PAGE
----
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Greek tragedy
Starring Peter Cushing and Donald Pleasence, THE DEVIL'S MEN is a film almost beyond compare. Its reach exceeds its execution and then some but this satanic shocker has its own charm, naked flesh and silliness aplenty. Camus sacrifices only his time to review the new Blu-ray…
  The Devil's Men, also known in a less explicit version as Land of the Minotaur, was a co-production between the United Kingdom and Greece, sort of like the marriage of Queen Elizabeth II and Prince Philip only with far less respectable results.”
  Reviewer, Graeme Clark, The Spinning Image*


There’s a certain sense of risk or roulette playing when companies send out review discs. If you’re an Outsider regular, you will know that we are almost unfailingly positive and can find things to like or respect even in the direst of productions. We agree to review many discs sight unseen simply for the adventure and the expanding of our own cinematic knowledge. There’s a real thrill in settling down to watch a film when all you know about it is its title and that it stars two horror stalwarts, Cushing and Pleasence. Well, I sat there and was somehow magically transported back to the days when flares were cool (the trousers I mean, although there are plenty of lens flares in the Greek winter sunshine) and horror films possessed a certain innocence long gone from today’s efforts. And because of the film’s outright shoddiness and technically appalling craft, it became, oh so very easy to adore. I am shocked that no extra features or booklet has mentioned its technical failings. It’s a major part of its appeal.

The Minotaur god in The Devil's Men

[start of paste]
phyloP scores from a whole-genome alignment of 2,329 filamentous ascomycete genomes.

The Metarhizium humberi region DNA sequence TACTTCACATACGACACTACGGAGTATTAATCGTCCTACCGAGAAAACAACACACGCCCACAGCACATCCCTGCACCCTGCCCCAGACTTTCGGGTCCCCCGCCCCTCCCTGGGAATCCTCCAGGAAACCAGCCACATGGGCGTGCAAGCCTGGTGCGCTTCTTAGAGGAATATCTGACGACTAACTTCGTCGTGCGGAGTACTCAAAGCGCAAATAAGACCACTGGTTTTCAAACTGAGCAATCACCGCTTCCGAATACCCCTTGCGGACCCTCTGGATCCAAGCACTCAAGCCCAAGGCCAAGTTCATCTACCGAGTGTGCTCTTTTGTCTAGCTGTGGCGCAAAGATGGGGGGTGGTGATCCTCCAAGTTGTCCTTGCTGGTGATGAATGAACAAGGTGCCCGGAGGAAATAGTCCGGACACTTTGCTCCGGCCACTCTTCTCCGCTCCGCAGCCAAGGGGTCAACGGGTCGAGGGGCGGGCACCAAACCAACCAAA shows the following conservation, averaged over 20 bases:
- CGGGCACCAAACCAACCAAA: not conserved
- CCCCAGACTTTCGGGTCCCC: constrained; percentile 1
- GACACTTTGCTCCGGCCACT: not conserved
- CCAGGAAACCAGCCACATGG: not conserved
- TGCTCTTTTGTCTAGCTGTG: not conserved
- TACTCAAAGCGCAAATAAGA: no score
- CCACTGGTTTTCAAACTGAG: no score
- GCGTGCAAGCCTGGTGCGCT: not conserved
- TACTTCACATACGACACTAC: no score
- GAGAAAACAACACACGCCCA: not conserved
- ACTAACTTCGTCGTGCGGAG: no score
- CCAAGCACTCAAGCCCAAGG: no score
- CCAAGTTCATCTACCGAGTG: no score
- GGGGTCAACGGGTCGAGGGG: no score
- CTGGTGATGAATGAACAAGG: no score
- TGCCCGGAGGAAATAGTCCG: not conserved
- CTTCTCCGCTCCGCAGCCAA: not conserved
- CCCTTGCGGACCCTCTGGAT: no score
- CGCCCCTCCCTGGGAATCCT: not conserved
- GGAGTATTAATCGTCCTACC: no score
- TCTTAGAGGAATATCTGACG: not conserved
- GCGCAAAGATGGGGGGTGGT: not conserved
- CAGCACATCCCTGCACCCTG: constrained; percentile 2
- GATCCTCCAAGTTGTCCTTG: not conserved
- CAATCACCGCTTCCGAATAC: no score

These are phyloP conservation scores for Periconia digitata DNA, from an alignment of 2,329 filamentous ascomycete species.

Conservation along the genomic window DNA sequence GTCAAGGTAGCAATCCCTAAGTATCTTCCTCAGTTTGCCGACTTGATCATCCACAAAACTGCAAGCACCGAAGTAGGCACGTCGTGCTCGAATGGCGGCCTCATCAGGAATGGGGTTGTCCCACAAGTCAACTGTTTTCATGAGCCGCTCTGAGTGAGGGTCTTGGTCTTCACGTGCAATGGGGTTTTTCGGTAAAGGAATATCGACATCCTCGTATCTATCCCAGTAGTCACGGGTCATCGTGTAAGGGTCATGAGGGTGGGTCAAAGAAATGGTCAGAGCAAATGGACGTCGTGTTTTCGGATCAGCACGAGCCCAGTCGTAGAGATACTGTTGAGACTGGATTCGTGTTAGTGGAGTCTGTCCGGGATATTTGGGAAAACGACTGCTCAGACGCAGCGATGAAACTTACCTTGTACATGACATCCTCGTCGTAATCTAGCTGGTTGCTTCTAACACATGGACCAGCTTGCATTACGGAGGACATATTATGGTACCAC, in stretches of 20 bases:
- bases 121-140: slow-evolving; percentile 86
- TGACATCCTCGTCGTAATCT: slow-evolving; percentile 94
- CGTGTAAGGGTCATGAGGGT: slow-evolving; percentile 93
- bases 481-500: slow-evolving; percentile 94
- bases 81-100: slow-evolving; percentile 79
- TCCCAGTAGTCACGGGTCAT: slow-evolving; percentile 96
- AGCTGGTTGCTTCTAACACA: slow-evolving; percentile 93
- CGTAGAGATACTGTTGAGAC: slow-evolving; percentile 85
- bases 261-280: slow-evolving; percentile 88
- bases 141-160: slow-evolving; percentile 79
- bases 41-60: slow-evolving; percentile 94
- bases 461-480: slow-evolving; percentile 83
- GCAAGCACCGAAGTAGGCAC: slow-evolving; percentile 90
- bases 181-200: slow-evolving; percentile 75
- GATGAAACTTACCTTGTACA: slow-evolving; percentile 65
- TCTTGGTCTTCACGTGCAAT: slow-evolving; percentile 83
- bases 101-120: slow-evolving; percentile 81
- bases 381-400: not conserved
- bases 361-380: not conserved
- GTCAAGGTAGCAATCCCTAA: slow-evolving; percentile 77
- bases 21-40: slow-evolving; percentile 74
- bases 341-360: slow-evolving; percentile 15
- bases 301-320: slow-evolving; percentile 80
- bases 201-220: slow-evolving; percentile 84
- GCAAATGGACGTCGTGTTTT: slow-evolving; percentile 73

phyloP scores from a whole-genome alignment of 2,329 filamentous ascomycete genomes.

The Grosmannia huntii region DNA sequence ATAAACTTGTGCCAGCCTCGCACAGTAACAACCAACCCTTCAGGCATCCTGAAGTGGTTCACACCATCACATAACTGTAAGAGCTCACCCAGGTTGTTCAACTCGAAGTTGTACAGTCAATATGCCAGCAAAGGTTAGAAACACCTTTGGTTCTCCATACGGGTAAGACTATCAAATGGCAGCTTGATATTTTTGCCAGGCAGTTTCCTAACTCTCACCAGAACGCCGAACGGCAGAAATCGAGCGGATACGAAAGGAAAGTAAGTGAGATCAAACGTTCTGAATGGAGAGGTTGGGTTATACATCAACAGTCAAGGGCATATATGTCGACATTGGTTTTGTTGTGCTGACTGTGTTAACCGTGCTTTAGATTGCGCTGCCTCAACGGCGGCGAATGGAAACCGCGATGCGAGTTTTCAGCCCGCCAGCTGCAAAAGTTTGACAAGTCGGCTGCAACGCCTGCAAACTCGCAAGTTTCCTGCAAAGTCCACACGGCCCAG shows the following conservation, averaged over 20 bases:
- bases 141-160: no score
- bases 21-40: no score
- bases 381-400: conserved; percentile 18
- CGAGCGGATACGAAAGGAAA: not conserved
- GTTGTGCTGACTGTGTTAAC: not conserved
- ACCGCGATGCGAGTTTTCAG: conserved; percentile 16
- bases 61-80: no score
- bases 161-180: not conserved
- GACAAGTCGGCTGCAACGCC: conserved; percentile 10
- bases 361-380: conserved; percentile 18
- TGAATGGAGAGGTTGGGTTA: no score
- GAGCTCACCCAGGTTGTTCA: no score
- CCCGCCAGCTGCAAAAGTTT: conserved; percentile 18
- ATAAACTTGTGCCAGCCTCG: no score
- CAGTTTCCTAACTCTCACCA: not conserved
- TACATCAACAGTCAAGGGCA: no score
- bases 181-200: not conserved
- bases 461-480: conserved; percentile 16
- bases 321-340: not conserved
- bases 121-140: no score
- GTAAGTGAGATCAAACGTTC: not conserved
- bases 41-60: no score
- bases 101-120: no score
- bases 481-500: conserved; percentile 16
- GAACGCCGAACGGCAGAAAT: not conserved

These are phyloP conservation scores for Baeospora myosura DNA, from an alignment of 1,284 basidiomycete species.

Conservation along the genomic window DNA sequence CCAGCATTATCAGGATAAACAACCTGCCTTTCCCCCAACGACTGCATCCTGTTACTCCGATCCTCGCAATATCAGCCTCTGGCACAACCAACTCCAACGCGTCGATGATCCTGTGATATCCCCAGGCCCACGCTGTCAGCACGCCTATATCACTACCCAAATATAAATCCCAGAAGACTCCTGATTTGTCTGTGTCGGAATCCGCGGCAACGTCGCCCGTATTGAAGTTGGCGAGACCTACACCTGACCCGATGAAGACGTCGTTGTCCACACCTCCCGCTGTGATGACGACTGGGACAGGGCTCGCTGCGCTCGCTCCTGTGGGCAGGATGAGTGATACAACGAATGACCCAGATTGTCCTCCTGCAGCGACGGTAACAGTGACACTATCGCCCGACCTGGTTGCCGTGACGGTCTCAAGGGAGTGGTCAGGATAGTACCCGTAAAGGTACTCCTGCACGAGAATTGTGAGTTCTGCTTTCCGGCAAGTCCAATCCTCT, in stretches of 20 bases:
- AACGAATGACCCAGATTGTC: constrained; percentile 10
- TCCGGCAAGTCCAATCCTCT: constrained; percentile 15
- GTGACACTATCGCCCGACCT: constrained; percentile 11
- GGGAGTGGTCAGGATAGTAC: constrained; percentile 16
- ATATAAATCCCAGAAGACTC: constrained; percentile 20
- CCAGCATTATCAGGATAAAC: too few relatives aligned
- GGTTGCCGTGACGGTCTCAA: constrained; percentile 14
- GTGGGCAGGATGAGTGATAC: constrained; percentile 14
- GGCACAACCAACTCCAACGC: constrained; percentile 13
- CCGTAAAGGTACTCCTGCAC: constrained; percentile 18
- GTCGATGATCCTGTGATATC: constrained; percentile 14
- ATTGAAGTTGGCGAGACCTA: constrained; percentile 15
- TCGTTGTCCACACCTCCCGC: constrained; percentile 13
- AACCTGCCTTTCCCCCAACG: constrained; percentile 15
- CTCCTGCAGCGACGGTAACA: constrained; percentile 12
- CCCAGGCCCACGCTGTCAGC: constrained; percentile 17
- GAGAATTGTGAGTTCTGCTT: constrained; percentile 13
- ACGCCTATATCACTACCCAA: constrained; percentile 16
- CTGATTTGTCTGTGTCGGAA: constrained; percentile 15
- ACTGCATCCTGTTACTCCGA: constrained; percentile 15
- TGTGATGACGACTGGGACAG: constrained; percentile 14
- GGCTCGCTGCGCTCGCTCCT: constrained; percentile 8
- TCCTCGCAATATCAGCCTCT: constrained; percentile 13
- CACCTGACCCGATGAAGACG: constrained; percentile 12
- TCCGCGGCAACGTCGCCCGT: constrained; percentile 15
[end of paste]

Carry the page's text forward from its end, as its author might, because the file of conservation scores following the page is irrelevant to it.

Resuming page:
Young people visiting a Greek island are being sacrificed to an underground Minotaur statue whose nostrils must have chafed given the acetylene flame jets bursting out from them. The mythical beast is a man with a bull’s head. The statue stands naked so you could be forgiven into thinking that this is a literal ‘cock and bull’ story. Adorned in his fancy red robes, Peter Cushing as Baron Corofax presides over the ritual killings in his age-ruined castle. The actual murderous acts are oddly perpetrated by a possessed young girl with presumably an ancient knife. We’re not spared the gore but it’s brief and swiftly cut away from. So far I’m watching the awkward love child of The Wicker Man and The Devil Rides Out with none of those two horror classics’ craft. Father Roche (Pleasence with an on/off Irish accent) sends letters to a private detective friend (who deals in ‘facts’) in New York concerned about the fate of these young people. When more visitors arrive at the island, Father Roche tries to convince them to stay well away from the ruins of the castle but Ian (Nikos Verlekis), Tom (Bob Behling) and Beth (Vanna Reville) take off in the middle of the night in their camper van and set up tents right next to the imposing castle. Immediately, you think that this isn’t going to end well. Ian and Tom descend into the stalagmite festooned and quite striking underground cave while Beth shops for food. Oh, the 1970s, we’ve not missed you one bit. You’d think the boys would check their progress seeing a two bladed axe symbol up ahead but no. They find the bodies of the sacrificed victims and then the Minotaur pops up and reminds them that, now they are here, it’s only death that awaits them. Yes, the stone statue can talk. Fair enough. It’s always useful to know the ground rules. Father Roche implores his detective friend Milo (Costas Skouras) to travel halfway around the world based on his religious certainty that the Devil himself is behind this bloody affair. He pitches up and later so does his girlfriend Laurie (Luan Peters). Events get out of hand. It’s up to Father Roche to convince his gun-toting friend that the forces of evil can only be defeated by religious means. Well, let’s just say that I’ve never seen Peter Cushing explode before. Wash my mouth out with soap. Of course I have, just after the following line of dialogue… “You may fire when ready.” No? A modest science fantasy called Star Wars released a year later in 1977. Oh wow! Two movies that feature Peter Cushing exploding were released in the US on the same day… Star Wars and The Devil’s Men – 25th May 1977. Wow! It’s coincidences like that, and realising them, that make my world go round.